Communications: Key Weapon in Battling Terrorism

Tools and skills of their industry can and should be used in the ongoing battle against terrorism, a leading American communications specialist today told a large audience of professional communicators from around the world.

Public relations practitioners, whose clients have a stake in an orderly world, wield "one of the most powerful forces on earth" when they are in tune with the times, asserted Robert L. Dilenschneider, CEO and founder of the Dilenschneider Group, based in New York. Dilenschneider was the keynote speaker at the annual meeting of the Worldcom Public Relations Group here.

"Our clients, whether businesses, non-profits, governments, non-government organizations, labor unions or religious organizations, all have a huge stake in a peaceful, prosperous, orderly world," he said.

"Working with our clients, we can begin to marginalize and isolate terrorist organizations by seeing such groups in their true light – as the barbarians of the 21st century. We must confront them on the battlefield of ideas and ideals, where they are extraordinarily vulnerable."

Effectively using the power of public relations "would go a long way toward reducing the wave of fear that is spreading across the world, creating deep cross-cultural frictions and animosities among peoples and new tensions and suspicions among their governments," Dilenschneider added.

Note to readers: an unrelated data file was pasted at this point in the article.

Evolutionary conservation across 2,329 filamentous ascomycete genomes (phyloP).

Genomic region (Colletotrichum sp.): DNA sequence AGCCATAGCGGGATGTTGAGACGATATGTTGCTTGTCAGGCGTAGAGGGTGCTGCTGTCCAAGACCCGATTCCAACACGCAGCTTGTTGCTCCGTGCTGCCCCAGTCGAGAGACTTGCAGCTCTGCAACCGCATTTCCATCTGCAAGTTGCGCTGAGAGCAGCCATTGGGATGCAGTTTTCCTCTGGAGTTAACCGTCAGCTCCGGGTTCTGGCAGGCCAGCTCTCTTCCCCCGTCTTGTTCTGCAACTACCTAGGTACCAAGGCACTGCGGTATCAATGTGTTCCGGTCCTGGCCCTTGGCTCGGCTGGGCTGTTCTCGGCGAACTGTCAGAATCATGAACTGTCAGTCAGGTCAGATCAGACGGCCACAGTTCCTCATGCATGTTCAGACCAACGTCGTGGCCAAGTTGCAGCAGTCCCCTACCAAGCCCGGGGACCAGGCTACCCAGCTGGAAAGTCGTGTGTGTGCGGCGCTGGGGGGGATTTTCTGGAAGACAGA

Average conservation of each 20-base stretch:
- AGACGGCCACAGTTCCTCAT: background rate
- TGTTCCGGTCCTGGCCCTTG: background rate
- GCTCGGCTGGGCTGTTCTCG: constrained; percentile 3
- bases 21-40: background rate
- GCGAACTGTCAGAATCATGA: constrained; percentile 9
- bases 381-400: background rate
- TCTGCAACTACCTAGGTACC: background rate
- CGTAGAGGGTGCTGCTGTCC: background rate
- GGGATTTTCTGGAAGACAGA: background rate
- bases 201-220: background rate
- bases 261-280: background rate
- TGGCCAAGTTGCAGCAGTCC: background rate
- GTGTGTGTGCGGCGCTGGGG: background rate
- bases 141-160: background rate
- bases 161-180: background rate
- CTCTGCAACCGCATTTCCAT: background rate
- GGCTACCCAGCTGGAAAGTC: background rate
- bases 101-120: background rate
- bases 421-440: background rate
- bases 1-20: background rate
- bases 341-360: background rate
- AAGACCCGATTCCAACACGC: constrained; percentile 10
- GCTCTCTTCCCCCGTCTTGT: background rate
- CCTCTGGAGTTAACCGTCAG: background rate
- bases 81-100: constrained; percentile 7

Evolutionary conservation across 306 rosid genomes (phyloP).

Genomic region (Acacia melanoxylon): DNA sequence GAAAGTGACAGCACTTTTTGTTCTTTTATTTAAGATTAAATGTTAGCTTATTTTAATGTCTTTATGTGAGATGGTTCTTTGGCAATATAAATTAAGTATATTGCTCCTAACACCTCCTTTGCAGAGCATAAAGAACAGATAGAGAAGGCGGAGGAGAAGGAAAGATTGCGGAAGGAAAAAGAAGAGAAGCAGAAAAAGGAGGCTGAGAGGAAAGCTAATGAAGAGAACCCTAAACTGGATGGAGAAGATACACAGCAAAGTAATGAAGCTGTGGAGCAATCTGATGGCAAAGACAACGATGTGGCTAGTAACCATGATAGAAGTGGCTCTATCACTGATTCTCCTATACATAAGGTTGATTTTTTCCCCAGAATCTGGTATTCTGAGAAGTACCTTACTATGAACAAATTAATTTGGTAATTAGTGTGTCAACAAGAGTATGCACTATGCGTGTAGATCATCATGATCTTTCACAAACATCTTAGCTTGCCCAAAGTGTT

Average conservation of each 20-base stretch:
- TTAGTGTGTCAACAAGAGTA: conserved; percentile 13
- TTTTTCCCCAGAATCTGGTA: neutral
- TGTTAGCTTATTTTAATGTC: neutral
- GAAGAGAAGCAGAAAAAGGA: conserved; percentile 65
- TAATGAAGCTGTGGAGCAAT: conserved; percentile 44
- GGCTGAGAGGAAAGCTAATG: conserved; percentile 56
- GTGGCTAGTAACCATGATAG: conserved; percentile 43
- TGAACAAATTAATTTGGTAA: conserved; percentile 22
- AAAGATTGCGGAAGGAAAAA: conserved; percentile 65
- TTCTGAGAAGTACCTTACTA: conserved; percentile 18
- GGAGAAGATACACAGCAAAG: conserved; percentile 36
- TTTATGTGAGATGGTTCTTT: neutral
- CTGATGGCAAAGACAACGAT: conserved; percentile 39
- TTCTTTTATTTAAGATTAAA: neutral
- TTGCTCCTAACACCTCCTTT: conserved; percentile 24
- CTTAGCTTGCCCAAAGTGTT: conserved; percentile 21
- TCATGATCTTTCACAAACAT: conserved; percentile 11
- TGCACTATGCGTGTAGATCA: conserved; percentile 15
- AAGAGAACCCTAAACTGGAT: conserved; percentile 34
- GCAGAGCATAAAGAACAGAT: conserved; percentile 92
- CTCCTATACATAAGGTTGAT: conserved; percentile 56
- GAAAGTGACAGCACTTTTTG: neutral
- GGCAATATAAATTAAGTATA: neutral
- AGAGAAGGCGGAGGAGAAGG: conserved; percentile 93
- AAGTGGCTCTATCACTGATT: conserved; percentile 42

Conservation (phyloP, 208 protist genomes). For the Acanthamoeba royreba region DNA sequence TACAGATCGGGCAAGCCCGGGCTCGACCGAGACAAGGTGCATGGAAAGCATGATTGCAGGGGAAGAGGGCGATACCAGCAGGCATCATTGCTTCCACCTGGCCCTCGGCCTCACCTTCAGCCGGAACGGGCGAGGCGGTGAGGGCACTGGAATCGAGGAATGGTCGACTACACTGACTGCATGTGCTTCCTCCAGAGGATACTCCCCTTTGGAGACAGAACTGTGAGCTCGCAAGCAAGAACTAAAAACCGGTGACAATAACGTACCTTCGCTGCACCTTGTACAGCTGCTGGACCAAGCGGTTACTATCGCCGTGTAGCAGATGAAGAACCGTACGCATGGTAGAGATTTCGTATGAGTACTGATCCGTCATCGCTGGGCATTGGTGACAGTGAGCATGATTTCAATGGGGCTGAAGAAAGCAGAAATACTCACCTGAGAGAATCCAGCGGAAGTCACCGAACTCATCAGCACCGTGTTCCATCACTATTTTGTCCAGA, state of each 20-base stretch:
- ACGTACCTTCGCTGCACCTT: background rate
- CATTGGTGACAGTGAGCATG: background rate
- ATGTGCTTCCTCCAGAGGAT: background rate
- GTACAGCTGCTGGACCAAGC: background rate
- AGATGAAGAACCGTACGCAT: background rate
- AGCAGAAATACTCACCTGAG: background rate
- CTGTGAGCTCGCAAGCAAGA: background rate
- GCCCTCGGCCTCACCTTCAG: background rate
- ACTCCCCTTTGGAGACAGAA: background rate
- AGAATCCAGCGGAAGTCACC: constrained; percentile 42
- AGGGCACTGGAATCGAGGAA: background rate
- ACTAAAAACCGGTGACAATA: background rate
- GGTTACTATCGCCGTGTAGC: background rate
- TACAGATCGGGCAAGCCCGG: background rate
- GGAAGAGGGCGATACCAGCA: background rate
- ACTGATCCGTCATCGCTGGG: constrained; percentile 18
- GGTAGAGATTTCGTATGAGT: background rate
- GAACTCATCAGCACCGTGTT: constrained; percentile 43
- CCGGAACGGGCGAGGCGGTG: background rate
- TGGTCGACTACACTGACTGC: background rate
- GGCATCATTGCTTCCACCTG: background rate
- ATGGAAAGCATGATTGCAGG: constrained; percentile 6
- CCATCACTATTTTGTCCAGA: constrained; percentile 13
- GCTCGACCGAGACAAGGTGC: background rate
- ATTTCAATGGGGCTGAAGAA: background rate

Noting the recent explosive growth of the public relations industry around the world – there are now an estimated three million practitioners – Dilenschneider argued that these professionals must not lose sight of four overriding challenges that affect their respective clients. He pointed first to the impact of globalization and its many ramifications, reflected today in an increasingly borderless society.

Equally challenging, he said, are the mounting threats posed by a world where exclusionary cultural, ethnic, national and religious differences have taken on new strength and significance with serious political, economic and social implications.

Dilenschneider also cited the pervasive "climate of fear" that has emerged in the wake of 9/11 and, perhaps most fundamentally, the very idea of human survival in a world haunted by the specter of environmental disaster or total annihilation from weapons of mass destruction.

To deal with these critical challenges along with the normal priorities of his clients, Dilenschneider outlined a number of basic tactics his listeners should implement. He urged them to:

  • Adopt a think-tank model, researching, investigating and developing their own relevant "insider" information, ideas, insights and provocative points of view for funneling to client decision-makers
  • Thoughtfully and sensitively "reach into other cultures while giving them access to yours." For example, when the United States "tried to explain America to Muslims, it not only did not work, it made us look naïve about communicating," said Dilenschneider.
  • Devise better self-regulation to maintain professional credibility and effectiveness.
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